The Masterpiece that is Sofia Coppola’s Marie Antoinette

She never said “Let them eat cake”!!


Marie Antoinette (2006) received a very mixed reception from both the French and Americans in attendance at the Cannes Festival. In portraying the life of Marie Antoinette, Sofia Coppola made her own artistic decisions that painted the former queen in a positive light. Instead of highlighting her faults, Coppola showed how Marie was only fourteen when she was thrust into the French court. Then, while the movie follows a rough and minimal plot line, the movie is more about an aesthetic or raw emotions instead. By the end of the movie, Marie Antoinette has been humanized so well that it’s truly hard to remember that she ever did anything wrong.

The basic plot follows Marie Antoinette from her home of Austria to France, where she is entering into an arranged marriage with Louis XVI. She was first met with coldness from the other members of the French court, and her husband was a bit odd and never really spoke to her. Slowly, she began to make new friends, especially with the Duchesse de Polignac, who could be seen as a bad influence. Continually grappling with the shame of not producing an heir, Marie Antoinette falls into a cycle of ridiculous spending, gambling, and partying. She does later successfully have a few children, and she also has an affair with a Swedish soldier, both of which bring her the joy that she was seeking in her earlier years. However, beneath the positive exterior of the bright film, background noise or small comments remind viewers of the unhappiness of the people and the revolution on the horizon.

Kirsten Dunst probably listening to “I Want Candy”

With little dialogue, viewers look more to other aspects of the film. For example, the score which immediately throws historical viewers into a fit. Rather than classical music of the appropriate time period, Coppola utilized alt rock music from artists like Bow Wow Wow, The Strokes, or New Order. For example, in a ballroom dancing scene, “Hong Kong Garden” perfectly juxtaposes with the Rococo fashion and strict guidelines, showing how Marie, played by Kirsten Dunst, is truly still a child that is looking to have fun.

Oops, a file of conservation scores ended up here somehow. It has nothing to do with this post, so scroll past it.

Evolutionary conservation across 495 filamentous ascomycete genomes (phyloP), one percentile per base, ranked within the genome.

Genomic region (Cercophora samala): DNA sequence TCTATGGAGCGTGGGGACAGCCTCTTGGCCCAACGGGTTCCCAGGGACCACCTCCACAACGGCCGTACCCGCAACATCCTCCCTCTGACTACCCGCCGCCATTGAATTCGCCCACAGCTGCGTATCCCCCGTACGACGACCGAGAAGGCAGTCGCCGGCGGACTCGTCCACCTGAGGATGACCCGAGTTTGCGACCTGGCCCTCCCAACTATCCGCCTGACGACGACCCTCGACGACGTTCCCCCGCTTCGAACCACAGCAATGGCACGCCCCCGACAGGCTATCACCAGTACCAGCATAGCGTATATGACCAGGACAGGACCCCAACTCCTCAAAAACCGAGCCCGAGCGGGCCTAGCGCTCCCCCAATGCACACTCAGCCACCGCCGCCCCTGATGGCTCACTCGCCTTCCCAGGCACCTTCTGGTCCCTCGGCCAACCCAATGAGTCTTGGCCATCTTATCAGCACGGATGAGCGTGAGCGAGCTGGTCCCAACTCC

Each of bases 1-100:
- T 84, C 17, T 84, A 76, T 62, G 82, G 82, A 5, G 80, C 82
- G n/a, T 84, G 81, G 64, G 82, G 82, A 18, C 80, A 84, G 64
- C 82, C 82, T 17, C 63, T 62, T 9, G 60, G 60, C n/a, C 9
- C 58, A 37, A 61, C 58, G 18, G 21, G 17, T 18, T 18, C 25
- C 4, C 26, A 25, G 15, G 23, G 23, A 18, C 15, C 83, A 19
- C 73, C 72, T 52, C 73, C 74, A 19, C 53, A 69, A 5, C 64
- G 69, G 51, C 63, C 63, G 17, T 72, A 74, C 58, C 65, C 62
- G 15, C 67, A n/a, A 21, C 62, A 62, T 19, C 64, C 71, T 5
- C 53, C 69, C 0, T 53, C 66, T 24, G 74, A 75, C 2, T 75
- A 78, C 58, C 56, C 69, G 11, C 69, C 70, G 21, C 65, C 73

In addition to the score, the visual aspects of the film have brought it to popularity. Filmed in Versailles, the lavishness of French life in the 18th century is incredibly heightened. The film’s saturation and color are also incredibly played up, further cementing that Marie was still a young girl when she viewed the world around her. Many shots of the movie included none of the leads, but rather the delicacies, shoes, or ornate structures within Versailles. One of the most notable scenes included a montage of Marie Antoinette drowning her social exile in a wide assortment of clothes. Bright 1700s-styled shoes are being thrown in a heap when for a few quick seconds, a pair of bright converse appears.

Spot the Converse!

These modern shoes were no mistake, Coppola continued to use her own artistic flair to reinforce how similar Marie was to teenagers of our time period. Additionally, although the revolution is not mentioned until the very end of the movie, the final scene shows Marie’s room trashed, with sounds of fighting in the background and then silence. This stark end to an otherwise bubbly movie brings viewers back to the reality of the history that occurred.

Finally, the film can’t be properly analyzed without a discussion of the actors. Kirsten Dunst, who previously worked with Coppola, took on her role well. Dunst perfectly showcased the many emotions and stages that Marie underwent, with pivotal scenes showing her sobbing against a door after a tirade of bad comments from the court. Rose Byrne also makes an appearance as a duchesse, and Jason Schwartzman stars opposite Dunst as Louis XVI, who comically was shorter than her. Costume design for all of the characters, while brightly colored, was still somewhat accurate. Large ball gowns, tall hair styles, and pointy little shoes are dressed upon every single person that stepped on set. Given the large amount of background actors, the costume and makeup department was certainly working overtime.

I first watched this movie a few years ago, and every few months I rewatch it, paying perfect attention to notice new details and appreciate it once more. It was while rewatching this movie in August that I decided to write my college personal statement about Marie Antoinette in general. So, while I was unfazed by other classics like The Godfather or Good Will Hunting, I can attest that this surface level movie truly did change my life. Don’t take my word for it? Letterboxd viewers have said: “Let the art department eat ALL the cake,” “When style over substance is substance. How does does Kirsten Dunst’s performance get better with every watch..,” and “I was thrilled to learn Marie Antoinette was a fan of the Strokes.”